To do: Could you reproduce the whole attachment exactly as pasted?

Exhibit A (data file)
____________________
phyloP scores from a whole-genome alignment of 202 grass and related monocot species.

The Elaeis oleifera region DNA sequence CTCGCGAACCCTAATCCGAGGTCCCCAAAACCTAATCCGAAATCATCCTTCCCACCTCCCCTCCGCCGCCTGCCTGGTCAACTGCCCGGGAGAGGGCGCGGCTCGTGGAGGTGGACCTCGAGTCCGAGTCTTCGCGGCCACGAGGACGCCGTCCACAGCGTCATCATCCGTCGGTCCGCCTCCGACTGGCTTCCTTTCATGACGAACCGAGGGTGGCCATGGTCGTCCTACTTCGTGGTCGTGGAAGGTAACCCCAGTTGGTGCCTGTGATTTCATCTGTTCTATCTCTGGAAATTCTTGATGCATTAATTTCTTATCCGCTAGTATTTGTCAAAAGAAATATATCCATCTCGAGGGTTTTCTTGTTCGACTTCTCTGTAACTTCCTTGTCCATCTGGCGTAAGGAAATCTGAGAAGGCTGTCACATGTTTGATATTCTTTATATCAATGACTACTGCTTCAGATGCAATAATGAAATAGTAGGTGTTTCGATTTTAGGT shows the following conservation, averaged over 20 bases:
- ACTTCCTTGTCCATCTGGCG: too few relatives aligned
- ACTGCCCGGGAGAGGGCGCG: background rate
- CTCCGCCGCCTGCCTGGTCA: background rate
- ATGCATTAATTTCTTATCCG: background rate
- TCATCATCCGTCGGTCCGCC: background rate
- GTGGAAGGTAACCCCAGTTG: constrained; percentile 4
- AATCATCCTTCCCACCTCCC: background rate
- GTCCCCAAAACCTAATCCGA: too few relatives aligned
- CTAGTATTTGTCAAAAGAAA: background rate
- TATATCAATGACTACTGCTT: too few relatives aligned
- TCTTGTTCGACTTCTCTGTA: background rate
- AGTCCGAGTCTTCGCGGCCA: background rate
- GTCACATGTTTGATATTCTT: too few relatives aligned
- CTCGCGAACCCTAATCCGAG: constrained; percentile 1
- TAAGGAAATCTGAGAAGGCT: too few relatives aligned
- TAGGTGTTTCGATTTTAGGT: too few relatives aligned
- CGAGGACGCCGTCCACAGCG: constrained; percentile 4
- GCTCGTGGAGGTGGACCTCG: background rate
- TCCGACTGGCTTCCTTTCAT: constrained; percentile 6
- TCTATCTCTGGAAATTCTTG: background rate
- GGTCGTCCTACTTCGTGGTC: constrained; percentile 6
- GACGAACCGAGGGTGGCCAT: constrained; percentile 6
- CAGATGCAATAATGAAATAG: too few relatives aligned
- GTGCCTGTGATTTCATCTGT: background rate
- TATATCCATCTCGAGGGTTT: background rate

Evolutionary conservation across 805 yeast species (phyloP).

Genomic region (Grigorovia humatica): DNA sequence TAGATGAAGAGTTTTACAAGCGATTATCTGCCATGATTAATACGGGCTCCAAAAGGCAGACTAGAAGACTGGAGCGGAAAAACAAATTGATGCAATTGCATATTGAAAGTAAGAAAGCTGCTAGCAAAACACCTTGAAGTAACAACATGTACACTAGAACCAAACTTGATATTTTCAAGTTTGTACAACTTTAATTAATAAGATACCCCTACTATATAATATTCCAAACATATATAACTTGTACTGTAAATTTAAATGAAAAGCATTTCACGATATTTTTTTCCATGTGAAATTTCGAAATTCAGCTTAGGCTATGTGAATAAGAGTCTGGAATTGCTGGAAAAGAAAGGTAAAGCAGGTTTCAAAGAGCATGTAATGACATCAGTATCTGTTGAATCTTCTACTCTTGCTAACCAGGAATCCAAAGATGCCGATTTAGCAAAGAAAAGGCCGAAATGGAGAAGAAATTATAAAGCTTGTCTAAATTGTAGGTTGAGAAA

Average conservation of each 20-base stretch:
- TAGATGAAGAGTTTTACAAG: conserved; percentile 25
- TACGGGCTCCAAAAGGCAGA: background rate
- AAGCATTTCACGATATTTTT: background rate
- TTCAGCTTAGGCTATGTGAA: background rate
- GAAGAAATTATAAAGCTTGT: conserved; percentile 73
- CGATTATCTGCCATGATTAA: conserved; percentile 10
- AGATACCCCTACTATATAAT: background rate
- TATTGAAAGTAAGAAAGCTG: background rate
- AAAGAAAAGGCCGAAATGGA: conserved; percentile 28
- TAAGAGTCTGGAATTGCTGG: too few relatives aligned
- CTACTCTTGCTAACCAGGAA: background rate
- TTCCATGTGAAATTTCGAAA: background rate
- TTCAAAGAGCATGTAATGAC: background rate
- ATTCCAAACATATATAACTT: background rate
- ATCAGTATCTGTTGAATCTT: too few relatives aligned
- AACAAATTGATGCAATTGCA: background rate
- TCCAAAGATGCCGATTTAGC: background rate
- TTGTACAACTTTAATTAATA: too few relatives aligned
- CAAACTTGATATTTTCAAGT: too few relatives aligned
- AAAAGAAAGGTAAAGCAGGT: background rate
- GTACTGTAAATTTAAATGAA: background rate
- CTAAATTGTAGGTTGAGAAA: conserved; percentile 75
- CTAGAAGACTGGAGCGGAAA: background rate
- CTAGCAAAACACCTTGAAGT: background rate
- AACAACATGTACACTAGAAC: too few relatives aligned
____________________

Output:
phyloP scores from a whole-genome alignment of 202 grass and related monocot species.

The Elaeis oleifera region DNA sequence CTCGCGAACCCTAATCCGAGGTCCCCAAAACCTAATCCGAAATCATCCTTCCCACCTCCCCTCCGCCGCCTGCCTGGTCAACTGCCCGGGAGAGGGCGCGGCTCGTGGAGGTGGACCTCGAGTCCGAGTCTTCGCGGCCACGAGGACGCCGTCCACAGCGTCATCATCCGTCGGTCCGCCTCCGACTGGCTTCCTTTCATGACGAACCGAGGGTGGCCATGGTCGTCCTACTTCGTGGTCGTGGAAGGTAACCCCAGTTGGTGCCTGTGATTTCATCTGTTCTATCTCTGGAAATTCTTGATGCATTAATTTCTTATCCGCTAGTATTTGTCAAAAGAAATATATCCATCTCGAGGGTTTTCTTGTTCGACTTCTCTGTAACTTCCTTGTCCATCTGGCGTAAGGAAATCTGAGAAGGCTGTCACATGTTTGATATTCTTTATATCAATGACTACTGCTTCAGATGCAATAATGAAATAGTAGGTGTTTCGATTTTAGGT shows the following conservation, averaged over 20 bases:
- ACTTCCTTGTCCATCTGGCG: too few relatives aligned
- ACTGCCCGGGAGAGGGCGCG: background rate
- CTCCGCCGCCTGCCTGGTCA: background rate
- ATGCATTAATTTCTTATCCG: background rate
- TCATCATCCGTCGGTCCGCC: background rate
- GTGGAAGGTAACCCCAGTTG: constrained; percentile 4
- AATCATCCTTCCCACCTCCC: background rate
- GTCCCCAAAACCTAATCCGA: too few relatives aligned
- CTAGTATTTGTCAAAAGAAA: background rate
- TATATCAATGACTACTGCTT: too few relatives aligned
- TCTTGTTCGACTTCTCTGTA: background rate
- AGTCCGAGTCTTCGCGGCCA: background rate
- GTCACATGTTTGATATTCTT: too few relatives aligned
- CTCGCGAACCCTAATCCGAG: constrained; percentile 1
- TAAGGAAATCTGAGAAGGCT: too few relatives aligned
- TAGGTGTTTCGATTTTAGGT: too few relatives aligned
- CGAGGACGCCGTCCACAGCG: constrained; percentile 4
- GCTCGTGGAGGTGGACCTCG: background rate
- TCCGACTGGCTTCCTTTCAT: constrained; percentile 6
- TCTATCTCTGGAAATTCTTG: background rate
- GGTCGTCCTACTTCGTGGTC: constrained; percentile 6
- GACGAACCGAGGGTGGCCAT: constrained; percentile 6
- CAGATGCAATAATGAAATAG: too few relatives aligned
- GTGCCTGTGATTTCATCTGT: background rate
- TATATCCATCTCGAGGGTTT: background rate

Evolutionary conservation across 805 yeast species (phyloP).

Genomic region (Grigorovia humatica): DNA sequence TAGATGAAGAGTTTTACAAGCGATTATCTGCCATGATTAATACGGGCTCCAAAAGGCAGACTAGAAGACTGGAGCGGAAAAACAAATTGATGCAATTGCATATTGAAAGTAAGAAAGCTGCTAGCAAAACACCTTGAAGTAACAACATGTACACTAGAACCAAACTTGATATTTTCAAGTTTGTACAACTTTAATTAATAAGATACCCCTACTATATAATATTCCAAACATATATAACTTGTACTGTAAATTTAAATGAAAAGCATTTCACGATATTTTTTTCCATGTGAAATTTCGAAATTCAGCTTAGGCTATGTGAATAAGAGTCTGGAATTGCTGGAAAAGAAAGGTAAAGCAGGTTTCAAAGAGCATGTAATGACATCAGTATCTGTTGAATCTTCTACTCTTGCTAACCAGGAATCCAAAGATGCCGATTTAGCAAAGAAAAGGCCGAAATGGAGAAGAAATTATAAAGCTTGTCTAAATTGTAGGTTGAGAAA

Average conservation of each 20-base stretch:
- TAGATGAAGAGTTTTACAAG: conserved; percentile 25
- TACGGGCTCCAAAAGGCAGA: background rate
- AAGCATTTCACGATATTTTT: background rate
- TTCAGCTTAGGCTATGTGAA: background rate
- GAAGAAATTATAAAGCTTGT: conserved; percentile 73
- CGATTATCTGCCATGATTAA: conserved; percentile 10
- AGATACCCCTACTATATAAT: background rate
- TATTGAAAGTAAGAAAGCTG: background rate
- AAAGAAAAGGCCGAAATGGA: conserved; percentile 28
- TAAGAGTCTGGAATTGCTGG: too few relatives aligned
- CTACTCTTGCTAACCAGGAA: background rate
- TTCCATGTGAAATTTCGAAA: background rate
- TTCAAAGAGCATGTAATGAC: background rate
- ATTCCAAACATATATAACTT: background rate
- ATCAGTATCTGTTGAATCTT: too few relatives aligned
- AACAAATTGATGCAATTGCA: background rate
- TCCAAAGATGCCGATTTAGC: background rate
- TTGTACAACTTTAATTAATA: too few relatives aligned
- CAAACTTGATATTTTCAAGT: too few relatives aligned
- AAAAGAAAGGTAAAGCAGGT: background rate
- GTACTGTAAATTTAAATGAA: background rate
- CTAAATTGTAGGTTGAGAAA: conserved; percentile 75
- CTAGAAGACTGGAGCGGAAA: background rate
- CTAGCAAAACACCTTGAAGT: background rate
- AACAACATGTACACTAGAAC: too few relatives aligned